I Heart Indies

Thursday, August 23, 2012

Shopping in WalMart with Nancy

     We were running errands, and Nancy wanted to stop by WalMart.
     "Why don't I just let you off at home?" Nancy asked.  "I can do WalMart on my own."
     "No, no," I said, giving the reply dutiful, "I can help out."
      So we got to WalMart and split up our list.  First things I got were a new bicycle lock and dog collar.   Nancy insisted I not get a collar in a "masculine color," because she was tired of Zoe being mistaken for a boy, to which I said it hardly mattered whether people thought she was a girl or not because she was neutered.  Besides I didn't want to go enforcing gender stereotypes on our dog by getting her a pink collar or something.  Nancy said she didn't want pink either, just something feminine, like "purple."  Since I was wearing a purple shirt at the time myself, I wasn't quite sure how to take this, but I said nothing and toddled off to get the collar and lock.  The WalMart collars on display seemed principally designed for the sort of canine you can carry in a pocketbook, and the ones that were Zoe's size came in only two colors: pink and red.  Pink was right out, so I reluctantly chose red, even though that's really a "winter" color - better suited to a Scottie - and Zoe, being a Golden Retriever, looks better in "fall" colors.
     I found the bike lock easily enough, although the brand name, "Kryptonite," left me mildly nonplussed.  I get the allusion, but it doesn't quite work, does it?  I mean, Kryptonite doesn't keep Superman out, it kills him, and besides, since Superman is good, Kryptonite is evil.  It's not once of those substances that can be used for either good or evil, having only one purpose, so far as I know.  But mine is not to quibble, and so I set out looking for Nancy.
     Then began, as Shakespeare puts it, the tempest to my soul.
     Imagine two lovers separated from each other and lost in the desert, but not just any desert, a desert filled with labyrinthine aisles with every sale-able good on display from steel-belted tires to beef jerky.
     Fortunately, I had my cell phone, and even more fortunately it was charged.  "Hello, sweetheart.  Where are you?"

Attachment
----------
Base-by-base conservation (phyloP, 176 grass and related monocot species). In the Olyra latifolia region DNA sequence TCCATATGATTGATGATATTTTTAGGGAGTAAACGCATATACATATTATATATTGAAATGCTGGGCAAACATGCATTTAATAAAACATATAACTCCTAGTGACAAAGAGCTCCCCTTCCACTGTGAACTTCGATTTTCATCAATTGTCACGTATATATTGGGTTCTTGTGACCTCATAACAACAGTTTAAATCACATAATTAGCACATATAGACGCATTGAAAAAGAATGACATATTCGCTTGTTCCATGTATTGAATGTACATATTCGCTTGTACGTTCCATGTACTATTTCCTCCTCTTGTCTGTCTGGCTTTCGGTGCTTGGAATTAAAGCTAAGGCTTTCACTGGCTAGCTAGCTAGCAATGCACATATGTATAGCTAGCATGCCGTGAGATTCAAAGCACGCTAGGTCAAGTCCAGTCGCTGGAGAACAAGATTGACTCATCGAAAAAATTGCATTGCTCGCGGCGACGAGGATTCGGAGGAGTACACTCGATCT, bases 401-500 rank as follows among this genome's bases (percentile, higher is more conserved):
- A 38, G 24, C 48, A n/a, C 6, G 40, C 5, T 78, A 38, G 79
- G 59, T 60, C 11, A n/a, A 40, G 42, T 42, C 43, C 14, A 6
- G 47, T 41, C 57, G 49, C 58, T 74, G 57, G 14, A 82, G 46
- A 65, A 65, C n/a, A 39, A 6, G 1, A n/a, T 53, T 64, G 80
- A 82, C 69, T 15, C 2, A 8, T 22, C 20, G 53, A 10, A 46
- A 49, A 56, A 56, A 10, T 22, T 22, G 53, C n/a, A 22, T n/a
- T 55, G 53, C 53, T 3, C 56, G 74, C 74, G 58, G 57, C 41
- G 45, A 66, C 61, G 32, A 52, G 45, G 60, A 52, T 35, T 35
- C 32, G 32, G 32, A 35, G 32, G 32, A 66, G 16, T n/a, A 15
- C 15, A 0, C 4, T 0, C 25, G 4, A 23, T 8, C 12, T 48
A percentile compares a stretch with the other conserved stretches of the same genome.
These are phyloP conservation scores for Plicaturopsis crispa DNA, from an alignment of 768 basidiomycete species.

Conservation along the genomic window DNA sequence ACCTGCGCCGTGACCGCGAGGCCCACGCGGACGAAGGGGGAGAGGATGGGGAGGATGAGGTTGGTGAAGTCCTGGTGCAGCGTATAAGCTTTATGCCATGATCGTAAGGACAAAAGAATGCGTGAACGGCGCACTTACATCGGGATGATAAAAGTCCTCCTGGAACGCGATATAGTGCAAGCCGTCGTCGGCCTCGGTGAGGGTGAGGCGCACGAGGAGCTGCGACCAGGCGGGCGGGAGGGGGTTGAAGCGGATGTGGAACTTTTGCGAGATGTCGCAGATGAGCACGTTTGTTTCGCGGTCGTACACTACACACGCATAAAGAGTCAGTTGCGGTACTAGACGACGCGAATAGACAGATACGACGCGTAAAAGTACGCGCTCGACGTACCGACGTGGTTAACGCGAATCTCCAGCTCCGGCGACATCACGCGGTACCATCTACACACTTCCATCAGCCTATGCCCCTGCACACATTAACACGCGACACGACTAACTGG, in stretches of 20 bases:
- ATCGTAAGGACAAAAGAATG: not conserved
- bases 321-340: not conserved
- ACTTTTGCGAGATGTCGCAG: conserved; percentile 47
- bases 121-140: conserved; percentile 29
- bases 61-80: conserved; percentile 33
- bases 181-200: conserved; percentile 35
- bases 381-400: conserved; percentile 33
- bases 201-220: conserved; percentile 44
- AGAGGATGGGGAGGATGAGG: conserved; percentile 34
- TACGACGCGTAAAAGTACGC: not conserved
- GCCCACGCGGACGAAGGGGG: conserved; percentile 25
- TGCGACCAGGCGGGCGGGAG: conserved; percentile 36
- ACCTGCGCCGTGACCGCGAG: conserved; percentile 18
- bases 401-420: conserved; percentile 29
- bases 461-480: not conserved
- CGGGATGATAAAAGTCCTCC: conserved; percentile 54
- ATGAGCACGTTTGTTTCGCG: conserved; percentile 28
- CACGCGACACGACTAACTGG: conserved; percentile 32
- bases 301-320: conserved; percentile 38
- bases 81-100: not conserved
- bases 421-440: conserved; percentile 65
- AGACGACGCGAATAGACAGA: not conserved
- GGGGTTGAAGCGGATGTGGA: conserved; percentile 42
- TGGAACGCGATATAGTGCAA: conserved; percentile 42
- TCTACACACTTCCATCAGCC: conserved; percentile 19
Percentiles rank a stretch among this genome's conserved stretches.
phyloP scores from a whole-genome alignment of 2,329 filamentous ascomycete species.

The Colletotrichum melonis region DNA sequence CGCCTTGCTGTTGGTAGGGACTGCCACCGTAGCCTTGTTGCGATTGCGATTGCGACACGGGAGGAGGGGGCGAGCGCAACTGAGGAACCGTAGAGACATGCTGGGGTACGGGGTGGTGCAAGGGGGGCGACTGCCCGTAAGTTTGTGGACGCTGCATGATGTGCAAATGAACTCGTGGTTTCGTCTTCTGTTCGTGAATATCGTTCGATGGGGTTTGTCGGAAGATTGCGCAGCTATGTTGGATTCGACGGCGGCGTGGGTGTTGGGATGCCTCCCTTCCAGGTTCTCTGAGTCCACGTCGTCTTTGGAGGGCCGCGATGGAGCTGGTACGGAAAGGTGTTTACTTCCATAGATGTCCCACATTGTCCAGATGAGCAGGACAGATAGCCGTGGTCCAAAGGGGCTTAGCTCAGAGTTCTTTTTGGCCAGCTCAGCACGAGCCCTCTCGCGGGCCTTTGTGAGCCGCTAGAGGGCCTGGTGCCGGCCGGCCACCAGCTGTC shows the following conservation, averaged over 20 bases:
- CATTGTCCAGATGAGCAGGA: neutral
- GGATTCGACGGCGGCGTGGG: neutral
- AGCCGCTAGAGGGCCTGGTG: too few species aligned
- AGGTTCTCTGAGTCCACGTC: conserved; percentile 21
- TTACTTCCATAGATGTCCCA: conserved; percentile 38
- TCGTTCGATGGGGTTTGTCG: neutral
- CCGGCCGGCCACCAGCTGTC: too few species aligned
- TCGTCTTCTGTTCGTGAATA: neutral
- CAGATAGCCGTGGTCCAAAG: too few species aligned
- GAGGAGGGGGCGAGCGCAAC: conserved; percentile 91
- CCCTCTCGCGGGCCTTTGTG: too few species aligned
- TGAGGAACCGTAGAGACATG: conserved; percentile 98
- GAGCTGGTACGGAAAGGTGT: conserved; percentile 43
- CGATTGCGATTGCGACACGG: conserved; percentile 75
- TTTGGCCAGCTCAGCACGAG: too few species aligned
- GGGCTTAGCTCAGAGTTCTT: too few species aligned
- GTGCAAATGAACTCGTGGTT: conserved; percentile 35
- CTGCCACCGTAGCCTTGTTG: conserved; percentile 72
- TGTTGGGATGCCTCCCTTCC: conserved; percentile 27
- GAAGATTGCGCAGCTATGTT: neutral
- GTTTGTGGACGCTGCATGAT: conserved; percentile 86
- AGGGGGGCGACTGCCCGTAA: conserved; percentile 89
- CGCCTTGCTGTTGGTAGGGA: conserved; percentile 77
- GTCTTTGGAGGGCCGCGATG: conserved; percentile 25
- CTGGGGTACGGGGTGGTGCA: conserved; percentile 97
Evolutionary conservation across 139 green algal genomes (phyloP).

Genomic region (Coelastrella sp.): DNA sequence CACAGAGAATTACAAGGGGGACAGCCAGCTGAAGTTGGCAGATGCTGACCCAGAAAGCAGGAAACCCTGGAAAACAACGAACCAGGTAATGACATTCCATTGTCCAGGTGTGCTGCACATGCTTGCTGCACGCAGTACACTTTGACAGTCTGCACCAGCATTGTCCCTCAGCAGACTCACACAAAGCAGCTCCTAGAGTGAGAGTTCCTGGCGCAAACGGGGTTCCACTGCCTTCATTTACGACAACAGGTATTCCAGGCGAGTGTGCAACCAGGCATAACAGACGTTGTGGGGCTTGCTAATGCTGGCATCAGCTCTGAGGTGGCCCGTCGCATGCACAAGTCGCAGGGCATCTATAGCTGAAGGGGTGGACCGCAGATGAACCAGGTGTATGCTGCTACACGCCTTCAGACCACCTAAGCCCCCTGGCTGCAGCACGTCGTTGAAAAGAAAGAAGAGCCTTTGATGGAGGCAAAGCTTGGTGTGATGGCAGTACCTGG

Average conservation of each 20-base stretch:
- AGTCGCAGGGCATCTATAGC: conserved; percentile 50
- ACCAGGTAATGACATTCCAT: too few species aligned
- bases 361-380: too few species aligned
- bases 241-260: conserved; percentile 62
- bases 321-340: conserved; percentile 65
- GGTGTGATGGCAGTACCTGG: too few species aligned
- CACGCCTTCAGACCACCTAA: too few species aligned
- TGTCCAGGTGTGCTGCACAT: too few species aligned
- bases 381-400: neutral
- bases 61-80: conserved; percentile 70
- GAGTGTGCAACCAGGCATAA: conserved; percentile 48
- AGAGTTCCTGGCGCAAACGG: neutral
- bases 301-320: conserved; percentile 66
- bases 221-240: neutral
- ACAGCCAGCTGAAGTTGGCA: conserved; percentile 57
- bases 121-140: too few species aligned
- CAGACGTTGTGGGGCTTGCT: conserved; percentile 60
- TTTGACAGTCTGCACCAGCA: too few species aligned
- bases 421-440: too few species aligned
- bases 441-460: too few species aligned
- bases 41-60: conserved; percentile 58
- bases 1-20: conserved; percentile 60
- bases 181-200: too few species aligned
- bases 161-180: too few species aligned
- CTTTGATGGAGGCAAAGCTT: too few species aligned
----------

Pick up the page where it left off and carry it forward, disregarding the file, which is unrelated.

"I'm in the picture frames."
     After I found her in the picture frame aisle, she sent me for the next two items on our list: diet orange soda and Oxyclean.  Mission accomplished, I returned to the picture frame aisle to find her gone.  I had to wander the store a bit before I got any bars on my cell phone.
     "Hi, darlin'"
     "I'm in the bras."
     "I'm in the bras."
     "Bras.  Bras."
     "Blahs?  Boz?"
     "You're in the bras?"
     "Yes, yes!"
     I found the bra section easily enough.  There certainly seem to be a lot of bras in WalMart, I can tell you.  It gives a man a mild case of the cold-robbies wandering aisle after aisle of push-ups and strapless and wonder and whatever with two cases of diet orange soda and a bottle of Oxyclean.  You feel as though the other browsers regard you suspiciously wondering what you're doing there, and telling someone you're looking for your wife only increases the discomfort.  I've tried it.  But I found her soon enough.
     Few things make a man feel more useless than standing beside your wife as she picks out bras.  I browsed the nearby men's department to see if they had bow-ties.  They did not.  At one point I thought I'd spotted some bow-ties, but they turned out to be do-rags.  I felt almost as useless on the do-rag aisle as the bra aisle.
     Finally Nancy said she needed to try on her selections because once she left the store with them, she wouldn't be allowed to return them.  So I told her I'd be in sporting goods, and left her to her trying-on.  Unfortunately, I discovered my purchase of a Kryptonite Bike Lock had pretty much exhausted my interest in anything in the sporting goods line and while I did see a "strip-tease exercise video" (I am not making this up) I was unable to summon the gumption to actually pick it up and look at it.  So I returned to the bra section, but wasn't entirely sure where the changing room was.  So I went to the front of the store where my phone reception was best and called.  She did not pick up right away.
     "Are you still trying on bras?"
     "Are you still trying on bras?"
     "Where are you?"
     "I'm in the bra section.  Near you."
     "Are you in sporting goods?"
     "No, I'm in bras."
     "Are you in sporting goods?"
     "No... look, I'll just go back to sporting goods."
     "Sporting goods!"
     So I waited in sporting goods until my phone rang.
     "I'll meet you at the register," Nancy said.  She sounded strangely tense.  Evidently trying on bras had been an irritating experience.
     As we were checking out, I said, "We need to find a better system for shopping at WalMart."
     "I had a system," Nancy said coldly, "it was leaving you at home."
     Nancy makes odd remarks such as this from time to time, which you just can't figure out what she means.

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